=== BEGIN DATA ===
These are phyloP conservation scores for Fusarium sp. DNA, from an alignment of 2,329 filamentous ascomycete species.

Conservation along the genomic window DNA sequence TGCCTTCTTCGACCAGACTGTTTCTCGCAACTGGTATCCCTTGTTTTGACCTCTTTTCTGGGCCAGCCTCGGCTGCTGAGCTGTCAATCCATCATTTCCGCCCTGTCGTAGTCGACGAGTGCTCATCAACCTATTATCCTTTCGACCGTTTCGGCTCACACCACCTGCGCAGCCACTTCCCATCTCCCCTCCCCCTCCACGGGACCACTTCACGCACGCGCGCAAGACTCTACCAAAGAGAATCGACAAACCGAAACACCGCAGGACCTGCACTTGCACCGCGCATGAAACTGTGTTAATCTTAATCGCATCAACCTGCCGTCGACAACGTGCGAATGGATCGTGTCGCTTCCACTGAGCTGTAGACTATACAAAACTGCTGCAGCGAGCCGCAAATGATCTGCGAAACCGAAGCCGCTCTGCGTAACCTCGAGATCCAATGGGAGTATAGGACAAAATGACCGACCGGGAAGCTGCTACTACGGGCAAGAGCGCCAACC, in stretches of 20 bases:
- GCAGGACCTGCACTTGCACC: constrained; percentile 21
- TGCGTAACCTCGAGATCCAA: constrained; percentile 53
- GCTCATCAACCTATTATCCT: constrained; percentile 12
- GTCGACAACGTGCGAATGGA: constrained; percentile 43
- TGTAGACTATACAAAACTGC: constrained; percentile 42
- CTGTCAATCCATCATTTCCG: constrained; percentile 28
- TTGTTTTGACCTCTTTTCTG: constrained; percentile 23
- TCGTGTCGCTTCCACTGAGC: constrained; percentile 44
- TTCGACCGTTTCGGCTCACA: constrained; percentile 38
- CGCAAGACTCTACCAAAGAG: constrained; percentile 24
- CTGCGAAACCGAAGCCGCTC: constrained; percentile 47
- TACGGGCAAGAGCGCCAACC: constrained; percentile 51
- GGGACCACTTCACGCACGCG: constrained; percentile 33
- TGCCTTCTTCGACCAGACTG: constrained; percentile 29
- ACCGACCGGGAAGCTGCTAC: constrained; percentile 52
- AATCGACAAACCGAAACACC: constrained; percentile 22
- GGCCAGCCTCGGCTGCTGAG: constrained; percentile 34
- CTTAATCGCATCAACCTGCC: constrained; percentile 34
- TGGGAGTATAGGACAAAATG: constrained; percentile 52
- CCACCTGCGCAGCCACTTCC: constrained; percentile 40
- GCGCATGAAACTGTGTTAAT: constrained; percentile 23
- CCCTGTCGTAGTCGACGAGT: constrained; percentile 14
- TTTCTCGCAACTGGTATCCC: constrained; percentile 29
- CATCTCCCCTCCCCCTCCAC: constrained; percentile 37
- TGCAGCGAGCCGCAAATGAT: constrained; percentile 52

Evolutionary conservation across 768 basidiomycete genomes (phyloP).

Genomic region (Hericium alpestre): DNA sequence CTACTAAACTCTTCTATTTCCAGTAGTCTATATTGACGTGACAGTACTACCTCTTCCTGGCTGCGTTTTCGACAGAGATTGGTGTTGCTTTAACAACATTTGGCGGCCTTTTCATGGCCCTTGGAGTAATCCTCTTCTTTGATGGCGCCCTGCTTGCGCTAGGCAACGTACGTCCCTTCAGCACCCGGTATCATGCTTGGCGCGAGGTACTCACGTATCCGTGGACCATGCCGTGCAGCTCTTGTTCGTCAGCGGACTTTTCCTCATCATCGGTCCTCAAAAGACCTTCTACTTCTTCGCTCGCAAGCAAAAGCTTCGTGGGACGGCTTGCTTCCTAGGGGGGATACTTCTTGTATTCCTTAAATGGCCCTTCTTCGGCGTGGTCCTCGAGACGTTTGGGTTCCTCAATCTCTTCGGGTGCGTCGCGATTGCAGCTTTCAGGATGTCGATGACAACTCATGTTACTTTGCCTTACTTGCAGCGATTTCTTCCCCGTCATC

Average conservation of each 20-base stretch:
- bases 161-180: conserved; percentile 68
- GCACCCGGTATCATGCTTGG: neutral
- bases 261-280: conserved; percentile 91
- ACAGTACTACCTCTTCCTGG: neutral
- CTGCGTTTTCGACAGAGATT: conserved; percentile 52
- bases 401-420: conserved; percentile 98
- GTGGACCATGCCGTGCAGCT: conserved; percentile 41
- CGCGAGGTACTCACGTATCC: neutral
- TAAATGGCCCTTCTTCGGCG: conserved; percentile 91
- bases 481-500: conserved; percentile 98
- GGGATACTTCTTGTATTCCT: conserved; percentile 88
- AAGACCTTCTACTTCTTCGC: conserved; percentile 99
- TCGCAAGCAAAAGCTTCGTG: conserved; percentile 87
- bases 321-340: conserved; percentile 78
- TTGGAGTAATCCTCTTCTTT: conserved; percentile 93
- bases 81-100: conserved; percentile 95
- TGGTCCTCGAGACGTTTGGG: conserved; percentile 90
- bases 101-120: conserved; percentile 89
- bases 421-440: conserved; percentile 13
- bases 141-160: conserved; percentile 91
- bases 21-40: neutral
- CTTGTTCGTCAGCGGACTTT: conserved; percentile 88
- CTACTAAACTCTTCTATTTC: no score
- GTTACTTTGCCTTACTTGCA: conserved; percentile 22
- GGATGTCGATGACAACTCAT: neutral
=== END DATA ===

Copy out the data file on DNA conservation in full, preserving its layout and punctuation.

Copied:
These are phyloP conservation scores for Fusarium sp. DNA, from an alignment of 2,329 filamentous ascomycete species.

Conservation along the genomic window DNA sequence TGCCTTCTTCGACCAGACTGTTTCTCGCAACTGGTATCCCTTGTTTTGACCTCTTTTCTGGGCCAGCCTCGGCTGCTGAGCTGTCAATCCATCATTTCCGCCCTGTCGTAGTCGACGAGTGCTCATCAACCTATTATCCTTTCGACCGTTTCGGCTCACACCACCTGCGCAGCCACTTCCCATCTCCCCTCCCCCTCCACGGGACCACTTCACGCACGCGCGCAAGACTCTACCAAAGAGAATCGACAAACCGAAACACCGCAGGACCTGCACTTGCACCGCGCATGAAACTGTGTTAATCTTAATCGCATCAACCTGCCGTCGACAACGTGCGAATGGATCGTGTCGCTTCCACTGAGCTGTAGACTATACAAAACTGCTGCAGCGAGCCGCAAATGATCTGCGAAACCGAAGCCGCTCTGCGTAACCTCGAGATCCAATGGGAGTATAGGACAAAATGACCGACCGGGAAGCTGCTACTACGGGCAAGAGCGCCAACC, in stretches of 20 bases:
- GCAGGACCTGCACTTGCACC: constrained; percentile 21
- TGCGTAACCTCGAGATCCAA: constrained; percentile 53
- GCTCATCAACCTATTATCCT: constrained; percentile 12
- GTCGACAACGTGCGAATGGA: constrained; percentile 43
- TGTAGACTATACAAAACTGC: constrained; percentile 42
- CTGTCAATCCATCATTTCCG: constrained; percentile 28
- TTGTTTTGACCTCTTTTCTG: constrained; percentile 23
- TCGTGTCGCTTCCACTGAGC: constrained; percentile 44
- TTCGACCGTTTCGGCTCACA: constrained; percentile 38
- CGCAAGACTCTACCAAAGAG: constrained; percentile 24
- CTGCGAAACCGAAGCCGCTC: constrained; percentile 47
- TACGGGCAAGAGCGCCAACC: constrained; percentile 51
- GGGACCACTTCACGCACGCG: constrained; percentile 33
- TGCCTTCTTCGACCAGACTG: constrained; percentile 29
- ACCGACCGGGAAGCTGCTAC: constrained; percentile 52
- AATCGACAAACCGAAACACC: constrained; percentile 22
- GGCCAGCCTCGGCTGCTGAG: constrained; percentile 34
- CTTAATCGCATCAACCTGCC: constrained; percentile 34
- TGGGAGTATAGGACAAAATG: constrained; percentile 52
- CCACCTGCGCAGCCACTTCC: constrained; percentile 40
- GCGCATGAAACTGTGTTAAT: constrained; percentile 23
- CCCTGTCGTAGTCGACGAGT: constrained; percentile 14
- TTTCTCGCAACTGGTATCCC: constrained; percentile 29
- CATCTCCCCTCCCCCTCCAC: constrained; percentile 37
- TGCAGCGAGCCGCAAATGAT: constrained; percentile 52

Evolutionary conservation across 768 basidiomycete genomes (phyloP).

Genomic region (Hericium alpestre): DNA sequence CTACTAAACTCTTCTATTTCCAGTAGTCTATATTGACGTGACAGTACTACCTCTTCCTGGCTGCGTTTTCGACAGAGATTGGTGTTGCTTTAACAACATTTGGCGGCCTTTTCATGGCCCTTGGAGTAATCCTCTTCTTTGATGGCGCCCTGCTTGCGCTAGGCAACGTACGTCCCTTCAGCACCCGGTATCATGCTTGGCGCGAGGTACTCACGTATCCGTGGACCATGCCGTGCAGCTCTTGTTCGTCAGCGGACTTTTCCTCATCATCGGTCCTCAAAAGACCTTCTACTTCTTCGCTCGCAAGCAAAAGCTTCGTGGGACGGCTTGCTTCCTAGGGGGGATACTTCTTGTATTCCTTAAATGGCCCTTCTTCGGCGTGGTCCTCGAGACGTTTGGGTTCCTCAATCTCTTCGGGTGCGTCGCGATTGCAGCTTTCAGGATGTCGATGACAACTCATGTTACTTTGCCTTACTTGCAGCGATTTCTTCCCCGTCATC

Average conservation of each 20-base stretch:
- bases 161-180: conserved; percentile 68
- GCACCCGGTATCATGCTTGG: neutral
- bases 261-280: conserved; percentile 91
- ACAGTACTACCTCTTCCTGG: neutral
- CTGCGTTTTCGACAGAGATT: conserved; percentile 52
- bases 401-420: conserved; percentile 98
- GTGGACCATGCCGTGCAGCT: conserved; percentile 41
- CGCGAGGTACTCACGTATCC: neutral
- TAAATGGCCCTTCTTCGGCG: conserved; percentile 91
- bases 481-500: conserved; percentile 98
- GGGATACTTCTTGTATTCCT: conserved; percentile 88
- AAGACCTTCTACTTCTTCGC: conserved; percentile 99
- TCGCAAGCAAAAGCTTCGTG: conserved; percentile 87
- bases 321-340: conserved; percentile 78
- TTGGAGTAATCCTCTTCTTT: conserved; percentile 93
- bases 81-100: conserved; percentile 95
- TGGTCCTCGAGACGTTTGGG: conserved; percentile 90
- bases 101-120: conserved; percentile 89
- bases 421-440: conserved; percentile 13
- bases 141-160: conserved; percentile 91
- bases 21-40: neutral
- CTTGTTCGTCAGCGGACTTT: conserved; percentile 88
- CTACTAAACTCTTCTATTTC: no score
- GTTACTTTGCCTTACTTGCA: conserved; percentile 22
- GGATGTCGATGACAACTCAT: neutral